Are you differentiating through certification? CEDIA Expo is a great place to start networking with the brands and associations that provide certifications, as well as get some education under your belt.

So how does the integrator ensure that he or she is making the most of the trip to CEDIA EXPO and not wasting time?

      We recommend visiting and attending those booths and sessions that work toward a certification. Because certification, in short, means differentiation. (See the Certifications Resource Guide sidebar.)

CEDIA Certification

      First, there is the obvious choice of CEDIA certification. Integrators often ask: “Why should I get a certification? I can’t charge for it. My clients don’t ask for it. Why spend money on it?” We polled a few industry influencers and CEDIA education experts for the answers:

Amanda Wildman, CDO & CXO of TruMedia, Director-CEDIA, CEDIA Certification Commission

      “Most other careers and trades have specific education paths, degrees or certifications, but we seem content as an industry to be one that learns through trial and error. I’m not discounting hands-on experience but putting in the time and effort to work toward a specific body of knowledge shows dedication to your trade.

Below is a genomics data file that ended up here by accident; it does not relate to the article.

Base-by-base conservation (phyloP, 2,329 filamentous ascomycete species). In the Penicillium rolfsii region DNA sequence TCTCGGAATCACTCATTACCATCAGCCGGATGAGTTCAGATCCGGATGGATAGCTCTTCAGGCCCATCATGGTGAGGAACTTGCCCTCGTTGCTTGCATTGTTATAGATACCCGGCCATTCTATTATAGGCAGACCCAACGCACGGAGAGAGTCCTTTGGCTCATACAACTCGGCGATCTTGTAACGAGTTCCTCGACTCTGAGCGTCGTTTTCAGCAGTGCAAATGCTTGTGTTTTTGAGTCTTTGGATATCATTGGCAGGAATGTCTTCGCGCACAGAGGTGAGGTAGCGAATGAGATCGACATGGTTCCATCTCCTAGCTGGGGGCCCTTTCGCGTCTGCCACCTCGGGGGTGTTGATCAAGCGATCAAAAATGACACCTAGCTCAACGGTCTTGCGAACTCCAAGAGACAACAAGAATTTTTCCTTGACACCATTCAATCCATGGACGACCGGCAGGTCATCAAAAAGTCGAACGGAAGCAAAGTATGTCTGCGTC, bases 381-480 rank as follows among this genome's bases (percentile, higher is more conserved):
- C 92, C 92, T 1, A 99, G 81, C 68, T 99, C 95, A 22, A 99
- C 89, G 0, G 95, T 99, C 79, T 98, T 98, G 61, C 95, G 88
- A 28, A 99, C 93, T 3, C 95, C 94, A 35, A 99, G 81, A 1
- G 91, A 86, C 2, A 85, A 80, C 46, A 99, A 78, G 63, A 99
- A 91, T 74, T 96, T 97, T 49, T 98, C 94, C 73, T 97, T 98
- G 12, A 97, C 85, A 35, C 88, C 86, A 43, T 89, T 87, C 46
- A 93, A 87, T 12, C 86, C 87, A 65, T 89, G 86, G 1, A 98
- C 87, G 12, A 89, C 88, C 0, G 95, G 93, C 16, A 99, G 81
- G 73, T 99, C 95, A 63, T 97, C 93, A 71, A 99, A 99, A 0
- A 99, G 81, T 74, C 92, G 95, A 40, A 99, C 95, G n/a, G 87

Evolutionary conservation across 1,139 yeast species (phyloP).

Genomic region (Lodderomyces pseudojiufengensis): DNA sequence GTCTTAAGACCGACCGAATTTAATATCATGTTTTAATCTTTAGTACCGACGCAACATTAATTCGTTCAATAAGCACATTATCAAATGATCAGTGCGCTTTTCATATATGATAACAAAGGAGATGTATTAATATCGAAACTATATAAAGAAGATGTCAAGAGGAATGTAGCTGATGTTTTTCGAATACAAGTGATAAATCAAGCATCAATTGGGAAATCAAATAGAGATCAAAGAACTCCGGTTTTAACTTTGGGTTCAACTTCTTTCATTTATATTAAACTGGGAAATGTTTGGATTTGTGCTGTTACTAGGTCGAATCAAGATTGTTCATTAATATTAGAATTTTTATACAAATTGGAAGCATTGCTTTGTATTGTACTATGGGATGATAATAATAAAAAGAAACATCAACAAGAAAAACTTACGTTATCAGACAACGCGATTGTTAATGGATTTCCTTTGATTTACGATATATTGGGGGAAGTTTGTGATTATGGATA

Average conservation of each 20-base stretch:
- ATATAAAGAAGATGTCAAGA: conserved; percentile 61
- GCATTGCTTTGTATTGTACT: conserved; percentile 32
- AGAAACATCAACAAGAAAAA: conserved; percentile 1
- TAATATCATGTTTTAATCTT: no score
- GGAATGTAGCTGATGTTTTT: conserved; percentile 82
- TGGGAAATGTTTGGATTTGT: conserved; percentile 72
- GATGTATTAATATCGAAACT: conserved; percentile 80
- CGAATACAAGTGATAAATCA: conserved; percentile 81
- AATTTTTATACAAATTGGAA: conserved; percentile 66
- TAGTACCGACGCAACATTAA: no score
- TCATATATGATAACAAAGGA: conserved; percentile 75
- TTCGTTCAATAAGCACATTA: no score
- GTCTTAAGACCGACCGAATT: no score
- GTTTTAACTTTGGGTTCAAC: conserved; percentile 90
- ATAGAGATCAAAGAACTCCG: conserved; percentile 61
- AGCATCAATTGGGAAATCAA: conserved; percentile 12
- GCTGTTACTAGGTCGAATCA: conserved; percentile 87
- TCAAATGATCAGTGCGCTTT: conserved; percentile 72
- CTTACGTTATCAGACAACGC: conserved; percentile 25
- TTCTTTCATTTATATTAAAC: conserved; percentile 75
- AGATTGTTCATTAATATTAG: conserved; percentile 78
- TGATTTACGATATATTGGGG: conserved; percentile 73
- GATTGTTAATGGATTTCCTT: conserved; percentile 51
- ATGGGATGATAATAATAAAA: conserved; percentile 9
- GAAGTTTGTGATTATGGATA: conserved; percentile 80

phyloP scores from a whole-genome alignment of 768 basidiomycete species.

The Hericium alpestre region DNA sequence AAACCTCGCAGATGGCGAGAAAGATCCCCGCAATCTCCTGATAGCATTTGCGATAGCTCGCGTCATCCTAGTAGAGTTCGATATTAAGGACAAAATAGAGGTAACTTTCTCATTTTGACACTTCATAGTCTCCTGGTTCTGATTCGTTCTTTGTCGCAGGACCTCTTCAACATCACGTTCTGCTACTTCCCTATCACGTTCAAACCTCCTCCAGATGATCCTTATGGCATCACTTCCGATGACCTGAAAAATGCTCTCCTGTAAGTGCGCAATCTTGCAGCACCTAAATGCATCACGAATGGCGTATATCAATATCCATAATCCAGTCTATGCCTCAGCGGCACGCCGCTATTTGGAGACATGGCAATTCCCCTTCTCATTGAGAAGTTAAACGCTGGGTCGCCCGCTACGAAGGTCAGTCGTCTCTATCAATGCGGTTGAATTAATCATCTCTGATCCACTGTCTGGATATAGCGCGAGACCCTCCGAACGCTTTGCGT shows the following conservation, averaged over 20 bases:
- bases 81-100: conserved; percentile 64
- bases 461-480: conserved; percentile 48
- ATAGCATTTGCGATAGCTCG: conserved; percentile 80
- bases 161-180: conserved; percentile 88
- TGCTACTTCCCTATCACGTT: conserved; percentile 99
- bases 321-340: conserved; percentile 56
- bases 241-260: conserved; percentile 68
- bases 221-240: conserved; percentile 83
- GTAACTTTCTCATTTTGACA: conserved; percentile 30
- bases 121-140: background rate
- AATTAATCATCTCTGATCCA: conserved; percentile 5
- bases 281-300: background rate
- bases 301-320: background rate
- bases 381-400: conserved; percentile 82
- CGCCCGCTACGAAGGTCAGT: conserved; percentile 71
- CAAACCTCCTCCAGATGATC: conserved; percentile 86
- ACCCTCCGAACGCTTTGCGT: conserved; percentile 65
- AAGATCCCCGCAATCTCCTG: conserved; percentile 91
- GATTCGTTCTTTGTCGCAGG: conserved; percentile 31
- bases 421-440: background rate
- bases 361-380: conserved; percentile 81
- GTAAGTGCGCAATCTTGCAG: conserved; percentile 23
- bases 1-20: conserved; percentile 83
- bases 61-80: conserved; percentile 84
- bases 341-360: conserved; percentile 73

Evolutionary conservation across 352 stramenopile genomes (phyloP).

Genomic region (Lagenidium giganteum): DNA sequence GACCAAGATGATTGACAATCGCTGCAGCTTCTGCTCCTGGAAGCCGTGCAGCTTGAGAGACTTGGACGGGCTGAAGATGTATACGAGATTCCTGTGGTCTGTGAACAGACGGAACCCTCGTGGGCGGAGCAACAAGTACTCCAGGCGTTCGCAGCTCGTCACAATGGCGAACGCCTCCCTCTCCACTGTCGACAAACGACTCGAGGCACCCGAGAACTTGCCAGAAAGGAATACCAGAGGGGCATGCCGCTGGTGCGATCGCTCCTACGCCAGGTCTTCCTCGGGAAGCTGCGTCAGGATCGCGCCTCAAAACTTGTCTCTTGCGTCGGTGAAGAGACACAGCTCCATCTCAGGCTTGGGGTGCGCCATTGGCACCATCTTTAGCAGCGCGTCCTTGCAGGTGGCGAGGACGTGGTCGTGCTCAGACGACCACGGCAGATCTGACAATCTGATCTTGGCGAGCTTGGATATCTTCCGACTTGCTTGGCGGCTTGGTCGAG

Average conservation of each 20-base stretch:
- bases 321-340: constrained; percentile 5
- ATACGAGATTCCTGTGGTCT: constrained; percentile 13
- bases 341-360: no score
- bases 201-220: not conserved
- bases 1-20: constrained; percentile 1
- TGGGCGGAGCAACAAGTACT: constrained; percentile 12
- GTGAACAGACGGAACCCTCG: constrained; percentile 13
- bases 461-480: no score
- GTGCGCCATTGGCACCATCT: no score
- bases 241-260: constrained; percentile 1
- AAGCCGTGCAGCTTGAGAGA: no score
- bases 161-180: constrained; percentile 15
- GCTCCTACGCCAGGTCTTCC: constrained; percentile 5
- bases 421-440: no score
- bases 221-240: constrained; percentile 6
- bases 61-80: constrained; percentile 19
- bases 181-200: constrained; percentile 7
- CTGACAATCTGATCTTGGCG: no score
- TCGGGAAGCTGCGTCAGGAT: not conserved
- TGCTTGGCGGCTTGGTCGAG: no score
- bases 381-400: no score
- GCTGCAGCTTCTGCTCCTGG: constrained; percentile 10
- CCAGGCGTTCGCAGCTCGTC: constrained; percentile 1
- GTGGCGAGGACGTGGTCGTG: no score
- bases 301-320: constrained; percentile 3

“We are also working daily with professionals in the building, design and architecture industry that are certified and credentialed. If we want a seat at the table, we need to demonstrate that level of knowledge and expertise in our craft as well. Having an ANSI/ISO [American National Standards/International Organization for Standardization] accreditation on our new CEDIA certifications demonstrates that these certifications have been tried, tested and have gone through a rigorous process to receive that accreditation.”

Samantha Ventura, Senior Vice President Education and Training at CEDIA

        CEDIA is offering two new certifications, CEDIA Cabling and Infrastructure Technician (CIT) and the Integrated Systems Technician (IST).

     “These credentials are stackable! We develop our education using best practices for online and in-person learning. This means we look for pitfalls, inclusive language, diversity in pictures and representation, and we ask our subject matter experts to do the same when helping us write scenarios or illustrate things in the classes we design for the Academy (online learning).”

Joe Whitaker, CEDIA Board of Directors and Chairman of the Certification Committee, Founder/President, Thoughtful Integrations, Connected Design Contributing Editor

“Pathways for success and professional improvement are important in today’s job market. Even for myself having received my CIT, ready for the IST, and eyeballing advanced certifications, I see the oath is relevant for CEDIA professionals at all levels.

     “The pathway to success created by these certifications leaves no stone unturned. CEDIA can officially say that there is nowhere else in the world to find a complete body of knowledge along with globally accredited verifications. This is just one sign that our industry has finally matured to a level relevant to most economic situations and without borders.”